Slowing the Growth of Medicaid

New York state has a process for meeting an attractive goal: slowing the growth of Medicaid spending to the level of medical inflation. The New York Times opined positively on it in March. The article is worth reading and it sounds really great, but you have to understand what it means.

Medicaid cost growth has two components: medical inflation and caseload growth. Medical inflation is growth in the cost of covering a single patient, and caseload growth is the increase in the number of patients. Caseload growth is inversely correlated with the economy. When we’re doing well there are fewer people eligible, and when we have high unemployment more people are eligible. As you might expect, we’re swimming in patients right now.

Average medical cost inflation since 2000 in Washington is about 3.7%. The Office of Financial Management (the Gov’s budget shop) is predicting total medicaid cost growth of around 6.5% for the next several years. Getting this down to 3.7% would be a major win, and an effective reduction of billions of dollars in the budget.

Keeping the total growth over time to the rate of medical cost inflation means that the inflation rate has to be kept lower than it is in the general population to make up for growth in caseloads. This can happen, and we can be pretty innovative about it.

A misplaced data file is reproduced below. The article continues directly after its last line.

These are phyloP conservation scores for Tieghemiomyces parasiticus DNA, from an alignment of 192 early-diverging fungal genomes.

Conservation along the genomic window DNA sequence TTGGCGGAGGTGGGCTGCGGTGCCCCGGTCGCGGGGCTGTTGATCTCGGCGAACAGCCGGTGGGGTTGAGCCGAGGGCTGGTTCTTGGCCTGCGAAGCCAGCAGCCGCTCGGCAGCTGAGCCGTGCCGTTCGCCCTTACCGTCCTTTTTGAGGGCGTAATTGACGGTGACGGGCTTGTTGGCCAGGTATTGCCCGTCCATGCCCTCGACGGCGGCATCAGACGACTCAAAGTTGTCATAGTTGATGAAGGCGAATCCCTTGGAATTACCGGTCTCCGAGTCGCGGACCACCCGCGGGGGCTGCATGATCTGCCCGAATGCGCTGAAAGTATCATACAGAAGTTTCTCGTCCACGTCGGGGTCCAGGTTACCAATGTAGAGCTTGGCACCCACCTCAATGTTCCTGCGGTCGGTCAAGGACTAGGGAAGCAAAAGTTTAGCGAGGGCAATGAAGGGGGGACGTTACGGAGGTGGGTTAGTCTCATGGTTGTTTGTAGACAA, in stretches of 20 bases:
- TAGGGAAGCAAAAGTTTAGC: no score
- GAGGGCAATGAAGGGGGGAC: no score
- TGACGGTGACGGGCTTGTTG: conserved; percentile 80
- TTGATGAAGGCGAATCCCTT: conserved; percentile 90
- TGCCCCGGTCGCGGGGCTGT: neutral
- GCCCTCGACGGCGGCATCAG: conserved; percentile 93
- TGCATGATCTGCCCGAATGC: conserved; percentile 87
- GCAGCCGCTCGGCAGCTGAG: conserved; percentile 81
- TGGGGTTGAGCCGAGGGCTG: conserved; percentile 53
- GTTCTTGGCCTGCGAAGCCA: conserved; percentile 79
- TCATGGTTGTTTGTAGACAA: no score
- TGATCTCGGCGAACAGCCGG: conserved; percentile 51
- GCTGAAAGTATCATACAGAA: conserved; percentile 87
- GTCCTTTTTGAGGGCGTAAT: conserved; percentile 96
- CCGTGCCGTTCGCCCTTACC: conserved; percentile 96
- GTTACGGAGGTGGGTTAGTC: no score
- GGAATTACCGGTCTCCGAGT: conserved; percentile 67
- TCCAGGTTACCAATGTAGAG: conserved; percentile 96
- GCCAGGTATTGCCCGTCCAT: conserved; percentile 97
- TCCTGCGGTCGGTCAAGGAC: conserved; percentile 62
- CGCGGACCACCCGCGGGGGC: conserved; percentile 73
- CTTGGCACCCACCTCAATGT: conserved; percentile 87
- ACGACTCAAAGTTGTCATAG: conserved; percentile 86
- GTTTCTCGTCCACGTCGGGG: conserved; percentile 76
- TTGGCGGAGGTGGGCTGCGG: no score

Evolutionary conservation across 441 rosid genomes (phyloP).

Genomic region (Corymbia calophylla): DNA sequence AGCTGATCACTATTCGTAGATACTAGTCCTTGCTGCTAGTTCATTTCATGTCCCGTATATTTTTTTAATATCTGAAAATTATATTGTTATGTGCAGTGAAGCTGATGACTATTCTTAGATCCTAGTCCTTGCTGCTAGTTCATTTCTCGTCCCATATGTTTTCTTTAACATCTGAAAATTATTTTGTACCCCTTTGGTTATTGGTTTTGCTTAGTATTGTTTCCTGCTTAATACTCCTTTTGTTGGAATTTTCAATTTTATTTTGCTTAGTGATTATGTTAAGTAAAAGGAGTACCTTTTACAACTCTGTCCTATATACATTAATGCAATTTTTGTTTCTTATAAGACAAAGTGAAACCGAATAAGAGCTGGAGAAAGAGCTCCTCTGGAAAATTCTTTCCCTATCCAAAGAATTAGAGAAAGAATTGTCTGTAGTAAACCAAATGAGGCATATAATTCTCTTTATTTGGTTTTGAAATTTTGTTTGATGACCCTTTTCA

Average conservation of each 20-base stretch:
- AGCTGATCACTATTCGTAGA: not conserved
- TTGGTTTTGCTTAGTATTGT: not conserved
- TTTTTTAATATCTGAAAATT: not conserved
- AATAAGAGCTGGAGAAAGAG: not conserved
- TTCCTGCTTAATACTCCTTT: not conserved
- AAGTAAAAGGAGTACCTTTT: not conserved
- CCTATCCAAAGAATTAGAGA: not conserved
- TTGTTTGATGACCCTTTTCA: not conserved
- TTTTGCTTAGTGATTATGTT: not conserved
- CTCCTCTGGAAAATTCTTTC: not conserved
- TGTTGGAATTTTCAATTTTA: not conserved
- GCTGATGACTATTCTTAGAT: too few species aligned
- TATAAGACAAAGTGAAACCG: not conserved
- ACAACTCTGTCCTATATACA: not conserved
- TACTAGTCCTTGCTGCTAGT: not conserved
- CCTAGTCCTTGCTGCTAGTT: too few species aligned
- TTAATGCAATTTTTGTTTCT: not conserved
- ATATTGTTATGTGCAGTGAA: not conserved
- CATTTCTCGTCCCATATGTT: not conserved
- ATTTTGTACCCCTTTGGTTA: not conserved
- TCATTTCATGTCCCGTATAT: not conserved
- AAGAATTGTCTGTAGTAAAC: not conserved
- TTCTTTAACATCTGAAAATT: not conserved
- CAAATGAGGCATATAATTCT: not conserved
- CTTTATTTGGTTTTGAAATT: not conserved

For example, as we move low-income healthcare clinics into Medicaid in 2014 as part of the federal healthcare reform (“Obamacare”) we are going to want to move to a managed care model instead of the current fee for service model. We would pay a “capitated” rate per month for each client to the clinics, not pay them per visit. They would have incentives to drive down the number of visits with better care, where today they have a financial incentive to get people to come back over and over. This will require a federal Medicaid waiver and we’re working on it.

I hope to implement a similar project in Washington – managing the cost growth in the out years of Medicaid is crucial to having enough money to fund our investment portfolio: education, higher ed, etc.

About the Author

I am the Director of the Department of Early Learning for Washington State. I formerly represented the 48th Legislative District in the State House of Representatives, chairing the Appropriations committee and spent many a year at Microsoft.